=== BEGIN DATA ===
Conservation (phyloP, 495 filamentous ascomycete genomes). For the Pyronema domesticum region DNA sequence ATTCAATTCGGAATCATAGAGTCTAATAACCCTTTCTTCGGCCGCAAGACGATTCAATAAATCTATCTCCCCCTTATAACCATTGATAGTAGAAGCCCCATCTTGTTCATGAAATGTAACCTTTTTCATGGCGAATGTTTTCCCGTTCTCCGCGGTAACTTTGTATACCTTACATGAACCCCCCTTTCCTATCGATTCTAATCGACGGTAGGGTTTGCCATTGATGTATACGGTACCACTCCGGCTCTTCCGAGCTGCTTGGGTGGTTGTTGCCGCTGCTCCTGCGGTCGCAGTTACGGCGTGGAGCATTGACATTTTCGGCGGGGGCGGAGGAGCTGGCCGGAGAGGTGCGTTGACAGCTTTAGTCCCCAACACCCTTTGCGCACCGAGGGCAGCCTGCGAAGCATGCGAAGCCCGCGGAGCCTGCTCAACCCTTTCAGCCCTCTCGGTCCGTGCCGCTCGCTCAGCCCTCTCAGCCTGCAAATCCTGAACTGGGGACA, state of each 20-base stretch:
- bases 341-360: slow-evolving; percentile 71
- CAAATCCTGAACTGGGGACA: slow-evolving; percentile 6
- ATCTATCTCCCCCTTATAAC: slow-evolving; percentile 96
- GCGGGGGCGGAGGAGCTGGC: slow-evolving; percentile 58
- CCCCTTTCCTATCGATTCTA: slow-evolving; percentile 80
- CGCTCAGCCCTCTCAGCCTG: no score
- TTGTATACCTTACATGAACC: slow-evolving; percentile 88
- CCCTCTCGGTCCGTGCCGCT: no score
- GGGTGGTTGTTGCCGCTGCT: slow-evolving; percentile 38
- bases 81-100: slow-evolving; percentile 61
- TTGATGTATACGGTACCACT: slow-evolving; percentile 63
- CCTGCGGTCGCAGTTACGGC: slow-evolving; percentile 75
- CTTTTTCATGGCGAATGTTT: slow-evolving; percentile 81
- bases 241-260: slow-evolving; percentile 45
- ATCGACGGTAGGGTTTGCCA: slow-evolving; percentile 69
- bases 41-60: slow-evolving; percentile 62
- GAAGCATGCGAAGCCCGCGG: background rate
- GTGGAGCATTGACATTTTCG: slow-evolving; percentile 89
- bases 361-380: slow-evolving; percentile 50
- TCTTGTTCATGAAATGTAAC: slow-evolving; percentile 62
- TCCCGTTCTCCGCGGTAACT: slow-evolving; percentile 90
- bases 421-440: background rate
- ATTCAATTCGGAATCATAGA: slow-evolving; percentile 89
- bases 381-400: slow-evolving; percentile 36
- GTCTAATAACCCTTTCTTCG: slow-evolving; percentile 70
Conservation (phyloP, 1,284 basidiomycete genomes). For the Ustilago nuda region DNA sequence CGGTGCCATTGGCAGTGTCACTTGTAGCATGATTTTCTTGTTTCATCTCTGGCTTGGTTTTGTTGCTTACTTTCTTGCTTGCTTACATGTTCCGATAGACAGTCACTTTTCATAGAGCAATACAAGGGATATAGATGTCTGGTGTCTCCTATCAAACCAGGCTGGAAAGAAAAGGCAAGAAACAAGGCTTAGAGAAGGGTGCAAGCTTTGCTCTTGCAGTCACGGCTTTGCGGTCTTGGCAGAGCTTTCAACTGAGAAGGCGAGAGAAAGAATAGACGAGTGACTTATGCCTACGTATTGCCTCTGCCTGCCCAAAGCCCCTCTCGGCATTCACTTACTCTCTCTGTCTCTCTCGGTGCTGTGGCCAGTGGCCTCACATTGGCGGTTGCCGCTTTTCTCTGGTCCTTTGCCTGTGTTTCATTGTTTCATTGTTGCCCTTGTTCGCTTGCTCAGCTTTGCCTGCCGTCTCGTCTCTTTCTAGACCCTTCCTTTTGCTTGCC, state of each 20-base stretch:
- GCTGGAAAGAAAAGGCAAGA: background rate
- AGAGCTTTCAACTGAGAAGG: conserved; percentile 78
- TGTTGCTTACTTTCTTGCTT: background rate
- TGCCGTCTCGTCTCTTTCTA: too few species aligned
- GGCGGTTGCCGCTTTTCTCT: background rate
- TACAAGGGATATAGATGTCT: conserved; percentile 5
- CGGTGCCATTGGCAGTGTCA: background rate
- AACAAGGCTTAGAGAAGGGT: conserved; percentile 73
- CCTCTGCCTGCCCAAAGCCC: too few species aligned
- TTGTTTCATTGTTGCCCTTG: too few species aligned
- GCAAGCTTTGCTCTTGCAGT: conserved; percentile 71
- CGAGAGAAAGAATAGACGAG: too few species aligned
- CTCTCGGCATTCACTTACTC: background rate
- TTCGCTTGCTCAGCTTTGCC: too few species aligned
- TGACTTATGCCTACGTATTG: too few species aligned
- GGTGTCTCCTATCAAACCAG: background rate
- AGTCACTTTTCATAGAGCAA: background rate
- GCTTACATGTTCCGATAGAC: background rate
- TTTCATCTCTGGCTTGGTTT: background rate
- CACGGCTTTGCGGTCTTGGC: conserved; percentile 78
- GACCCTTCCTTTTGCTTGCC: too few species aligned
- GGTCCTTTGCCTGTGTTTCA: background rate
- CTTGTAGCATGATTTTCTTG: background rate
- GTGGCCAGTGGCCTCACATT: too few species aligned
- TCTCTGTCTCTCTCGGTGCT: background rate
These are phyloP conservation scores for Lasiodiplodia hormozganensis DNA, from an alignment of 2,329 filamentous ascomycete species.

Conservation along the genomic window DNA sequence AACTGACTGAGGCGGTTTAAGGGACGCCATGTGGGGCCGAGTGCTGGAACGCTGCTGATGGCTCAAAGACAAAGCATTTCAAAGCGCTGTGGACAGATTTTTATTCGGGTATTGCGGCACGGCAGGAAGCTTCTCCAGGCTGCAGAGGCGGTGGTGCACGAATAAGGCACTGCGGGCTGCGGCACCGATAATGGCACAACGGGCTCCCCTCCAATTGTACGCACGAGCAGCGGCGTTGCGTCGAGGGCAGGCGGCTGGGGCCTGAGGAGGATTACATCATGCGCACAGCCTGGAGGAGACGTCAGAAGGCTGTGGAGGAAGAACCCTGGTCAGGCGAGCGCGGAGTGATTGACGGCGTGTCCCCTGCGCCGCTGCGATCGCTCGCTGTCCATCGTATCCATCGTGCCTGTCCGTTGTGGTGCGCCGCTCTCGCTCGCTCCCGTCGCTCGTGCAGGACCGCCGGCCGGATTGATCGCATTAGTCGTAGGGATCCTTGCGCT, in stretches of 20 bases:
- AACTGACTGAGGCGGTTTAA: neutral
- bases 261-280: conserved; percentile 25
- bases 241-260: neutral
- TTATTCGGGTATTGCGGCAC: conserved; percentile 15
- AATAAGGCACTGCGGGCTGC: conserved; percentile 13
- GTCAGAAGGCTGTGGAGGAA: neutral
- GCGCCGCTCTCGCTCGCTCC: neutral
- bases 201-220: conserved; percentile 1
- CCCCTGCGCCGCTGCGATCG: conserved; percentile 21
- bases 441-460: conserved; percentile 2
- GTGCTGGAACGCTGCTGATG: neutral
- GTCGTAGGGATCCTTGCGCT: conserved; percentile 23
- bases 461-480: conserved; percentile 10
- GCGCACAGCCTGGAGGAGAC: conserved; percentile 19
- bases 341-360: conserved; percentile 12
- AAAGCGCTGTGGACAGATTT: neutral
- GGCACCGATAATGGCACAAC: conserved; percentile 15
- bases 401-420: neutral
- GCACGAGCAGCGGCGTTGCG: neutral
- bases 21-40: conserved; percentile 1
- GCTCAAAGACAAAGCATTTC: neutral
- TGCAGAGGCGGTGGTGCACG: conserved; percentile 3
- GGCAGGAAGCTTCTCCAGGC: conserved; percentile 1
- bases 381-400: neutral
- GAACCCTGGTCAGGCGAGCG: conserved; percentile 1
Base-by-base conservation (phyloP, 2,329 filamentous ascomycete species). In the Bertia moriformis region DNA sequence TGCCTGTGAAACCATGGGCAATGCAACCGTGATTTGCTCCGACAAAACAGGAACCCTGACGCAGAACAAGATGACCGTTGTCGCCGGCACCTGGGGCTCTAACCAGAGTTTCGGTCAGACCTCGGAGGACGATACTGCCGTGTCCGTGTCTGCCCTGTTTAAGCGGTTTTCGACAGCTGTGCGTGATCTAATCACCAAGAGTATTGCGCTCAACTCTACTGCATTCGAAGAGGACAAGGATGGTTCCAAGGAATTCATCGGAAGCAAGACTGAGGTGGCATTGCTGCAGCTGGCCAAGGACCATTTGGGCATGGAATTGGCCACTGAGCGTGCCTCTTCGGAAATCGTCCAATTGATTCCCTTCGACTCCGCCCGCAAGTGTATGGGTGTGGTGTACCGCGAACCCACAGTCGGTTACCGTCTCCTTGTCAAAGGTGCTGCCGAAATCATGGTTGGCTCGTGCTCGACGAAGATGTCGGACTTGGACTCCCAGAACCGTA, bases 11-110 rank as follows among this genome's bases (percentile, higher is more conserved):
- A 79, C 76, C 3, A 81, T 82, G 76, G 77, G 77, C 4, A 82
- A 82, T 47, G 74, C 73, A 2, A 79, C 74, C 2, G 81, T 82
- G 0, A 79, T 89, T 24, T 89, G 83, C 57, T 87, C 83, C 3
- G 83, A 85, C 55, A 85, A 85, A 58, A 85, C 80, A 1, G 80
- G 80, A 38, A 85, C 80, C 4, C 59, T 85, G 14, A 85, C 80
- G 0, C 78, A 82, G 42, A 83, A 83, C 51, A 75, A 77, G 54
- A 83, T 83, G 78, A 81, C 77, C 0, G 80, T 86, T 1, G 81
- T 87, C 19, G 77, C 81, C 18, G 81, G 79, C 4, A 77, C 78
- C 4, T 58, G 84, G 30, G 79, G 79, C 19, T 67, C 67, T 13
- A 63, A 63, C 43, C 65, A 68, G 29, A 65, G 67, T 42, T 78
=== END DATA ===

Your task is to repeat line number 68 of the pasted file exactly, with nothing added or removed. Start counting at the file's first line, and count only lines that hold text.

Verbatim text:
- GCGCACAGCCTGGAGGAGAC: conserved; percentile 19